Film photography is one the best aspects of filmmaking, and as a photographer and videographer of multiple documentaries, short and feature films I can personally attest to you that film photography is definitely the most stressful ways to have the most fun you’ve ever had in your life.
There’s a strong sense of accomplishment that you get after a day’s work on a film set, partly because you’ve most likely been on your feet non-stop for about 12 hours, and partly because it went by so fast that you were scrambling to get everything done in time and in the proper way.
Every film has a budget, and it’s not necessarily all about the allocation of money, because when it comes down to it the most important resource on a film set is time because it’s the one thing that you can’t get back. A really great filmmaker once told me that and it’s stuck with me throughout my career, and time and time again when I’m sets I see people either using their time wisely or not using their time wisely enough, and it can be a huge part, if not the biggest part of the workflow of a film and the overall final result.
When it comes to film photography using your time wisely can not be stressed enough, simply because setting up the lights for each and every shot in a scene can be very time consuming. It’s important to get your key, fill and back lights in the perfect spot for each shot, and that’s not including a moving shot. When the subject moves, your light moves, and depending on the film you might need to keep that light consistent throughout a long take.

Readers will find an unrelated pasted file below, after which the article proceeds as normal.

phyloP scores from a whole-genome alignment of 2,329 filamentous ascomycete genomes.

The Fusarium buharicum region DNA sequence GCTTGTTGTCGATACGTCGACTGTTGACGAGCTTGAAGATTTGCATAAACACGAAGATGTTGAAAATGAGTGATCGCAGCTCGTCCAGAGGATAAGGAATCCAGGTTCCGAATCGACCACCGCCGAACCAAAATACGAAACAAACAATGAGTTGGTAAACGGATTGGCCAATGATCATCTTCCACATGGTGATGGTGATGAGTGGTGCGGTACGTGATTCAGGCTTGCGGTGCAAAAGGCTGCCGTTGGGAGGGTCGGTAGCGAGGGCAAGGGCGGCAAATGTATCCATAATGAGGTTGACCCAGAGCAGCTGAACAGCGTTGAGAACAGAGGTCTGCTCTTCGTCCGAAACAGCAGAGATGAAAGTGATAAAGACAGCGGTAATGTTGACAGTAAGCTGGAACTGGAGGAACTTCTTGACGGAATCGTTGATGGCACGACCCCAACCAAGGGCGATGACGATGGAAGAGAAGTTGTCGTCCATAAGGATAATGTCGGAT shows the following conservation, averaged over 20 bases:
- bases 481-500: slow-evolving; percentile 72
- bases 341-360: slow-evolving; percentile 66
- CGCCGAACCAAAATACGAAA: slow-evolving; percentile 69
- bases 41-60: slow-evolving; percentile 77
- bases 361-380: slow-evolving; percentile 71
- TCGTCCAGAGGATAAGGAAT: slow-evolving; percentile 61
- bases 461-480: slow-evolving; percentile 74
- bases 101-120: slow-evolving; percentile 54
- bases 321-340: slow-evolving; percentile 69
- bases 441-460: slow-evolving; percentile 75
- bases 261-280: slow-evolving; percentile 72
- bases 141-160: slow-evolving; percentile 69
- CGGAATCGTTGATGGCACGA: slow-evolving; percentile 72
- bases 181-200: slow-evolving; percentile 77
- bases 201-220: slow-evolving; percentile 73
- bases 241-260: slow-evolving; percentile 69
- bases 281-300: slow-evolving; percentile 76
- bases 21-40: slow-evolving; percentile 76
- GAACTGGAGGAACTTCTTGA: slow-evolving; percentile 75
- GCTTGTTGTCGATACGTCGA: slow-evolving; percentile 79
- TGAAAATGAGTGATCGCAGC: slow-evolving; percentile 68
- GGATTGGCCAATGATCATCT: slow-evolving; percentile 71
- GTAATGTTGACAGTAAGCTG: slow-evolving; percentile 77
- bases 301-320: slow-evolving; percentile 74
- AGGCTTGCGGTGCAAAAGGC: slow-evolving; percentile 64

It may not necessarily need such intricate measure to be taken, but let’s take for instance a steadicam shot of two people walking on a sidewalk down a street. You can have a good amount of light hitting your two subjects at a certain part of the street, but if the shot takes the two characters down a dark alley or underneath a bridge you might completely lose all of your lighting and the lighting won’t match up at all in the camera. So what you would have to do before hand is set your camera at a certain aperture/settings and then do the full rehearsal shot in the daylight and then into the dark alleyway or under the bridge and then set up the lights so that the camera doesn’t have to make any adjustments and the characters are still properly lit.
That’s a lot easier said than done, especially if this dark alleyway or bridge is in public and you only have a certain amount of time to use it in your film’s budget. It’s a logistical matter, like all parts of filmmaking, but when it comes down to it when you get that great shot and it looks great, it’s really satisfying. It’s an adrenaline rush that not many other types of work can provide.